Multi-Factor Authentication Gets a BoostAdvisers Endorse Requirement for HITECH Stage 3
A federal advisory group has endorsed requiring multi-factor authentication in certain cases for Stage 3 of the HITECH Act electronic health record incentive program.
Stage 3 is slated to begin in 2015, and rules are in the early discussion stages at the Department of Health and Human Services. HHS recently issued final rules for Stage 2, which starts in 2014 (see: HITECH Stage 2 Rules: An Analysis).
The HIT Policy Committee, which advises HHS, voted Sept. 6 to accept recommendations from its Privacy and Security Tiger Team to require multi-factor authentication in certain cases involving remote access to patient information. The authentication would have to meet NIST Level of Assurance 3 standards.
The National Institute of Standards and Technology's LOA-3 specification "is appropriate for transactions that need high confidence in the accuracy of the asserted identity," according to NIST. LOA-3 specifies the use of multifactor remote network authentication, with a minimum of two-factor authentication.
The current baseline for electronic health information exchange is LOA-2, which requires a username and password.
The recommendations tackle the challenge of proving the identity of physicians and other users seeking to electronically query or exchange patient data, says Deven McGraw, Tiger Team co-chair. She is also director of the health privacy project at the Center for Democracy & Technology.
The Tiger Team had been working on its "trusted identities of physicians in cyberspace" recommendations for a few months, going back to the drawing board several times to refine its recommendations, including its definition of "remote access" (see: The Role of Robust Authentication).
The trusted identity recommendations endorsed by the HIT Policy Committee on Sept. 6 relate to physicians and other clinical staff who access patient records in the following specific "remote access" scenarios:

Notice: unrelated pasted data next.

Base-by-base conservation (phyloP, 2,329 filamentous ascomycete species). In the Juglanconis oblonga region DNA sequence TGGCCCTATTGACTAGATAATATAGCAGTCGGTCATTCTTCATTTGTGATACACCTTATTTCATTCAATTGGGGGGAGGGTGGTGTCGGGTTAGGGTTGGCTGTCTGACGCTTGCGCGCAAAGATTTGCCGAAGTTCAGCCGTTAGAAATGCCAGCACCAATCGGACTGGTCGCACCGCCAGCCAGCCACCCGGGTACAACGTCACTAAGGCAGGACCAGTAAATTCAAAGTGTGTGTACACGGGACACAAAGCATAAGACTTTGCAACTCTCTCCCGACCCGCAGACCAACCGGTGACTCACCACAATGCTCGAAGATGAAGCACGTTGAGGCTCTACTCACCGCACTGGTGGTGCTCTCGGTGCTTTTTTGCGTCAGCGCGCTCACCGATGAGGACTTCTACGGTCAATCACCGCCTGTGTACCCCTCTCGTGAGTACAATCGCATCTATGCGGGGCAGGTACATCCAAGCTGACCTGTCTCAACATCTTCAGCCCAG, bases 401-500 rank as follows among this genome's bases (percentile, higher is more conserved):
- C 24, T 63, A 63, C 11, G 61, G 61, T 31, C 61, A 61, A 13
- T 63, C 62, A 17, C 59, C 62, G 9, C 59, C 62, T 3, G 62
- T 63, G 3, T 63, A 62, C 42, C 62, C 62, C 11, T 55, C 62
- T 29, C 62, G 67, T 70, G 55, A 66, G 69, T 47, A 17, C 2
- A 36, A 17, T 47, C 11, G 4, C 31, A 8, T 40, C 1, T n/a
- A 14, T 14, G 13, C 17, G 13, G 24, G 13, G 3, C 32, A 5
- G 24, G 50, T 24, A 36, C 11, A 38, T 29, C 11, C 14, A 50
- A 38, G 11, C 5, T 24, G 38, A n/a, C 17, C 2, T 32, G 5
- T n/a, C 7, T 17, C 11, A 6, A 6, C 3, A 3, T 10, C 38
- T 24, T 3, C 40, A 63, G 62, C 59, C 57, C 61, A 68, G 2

- From outside of an organization's/entity's private network;
- From an IP address not recognized as part of the organization/entity or that is outside of the organization/entity's compliance environment;
- From across a network any part of which is or could be unsecure, such as across the open Internet or using an unsecure wireless connection.
The HIT Policy Committee, in accepting the Tiger Team's recommendations, advises the HHS Office of National Coordinator for Health IT, which will help devise Stage 3 guidelines, to monitor the standards-development work of NSTIC, or National Strategy for Trusted Identities in Cyberspace. NSTIC is a White House-led initiative involving collaboration with the private sector, advocacy groups, public sector agencies, and other organizations to improve the privacy, security, and convenience of sensitive online transactions.
As multi-factor authentication technologies improve, "authentication will be easier to take care of," ensuring security without disrupting clinical workflow, McGraw says. "We're trying to raise the floor, not reach the ceiling" with the recommendations, she adds.
The recommendations also advise that ONC consult with NIST about future iterations of NIST 800-63-1, which includes the LOA-3 specification, to identify any unique needs in the healthcare environment that must be specifically addressed.
Finally, the Tiger Team also plans to address making authentication recommendations for patients accessing their health data at a later time, says McGraw.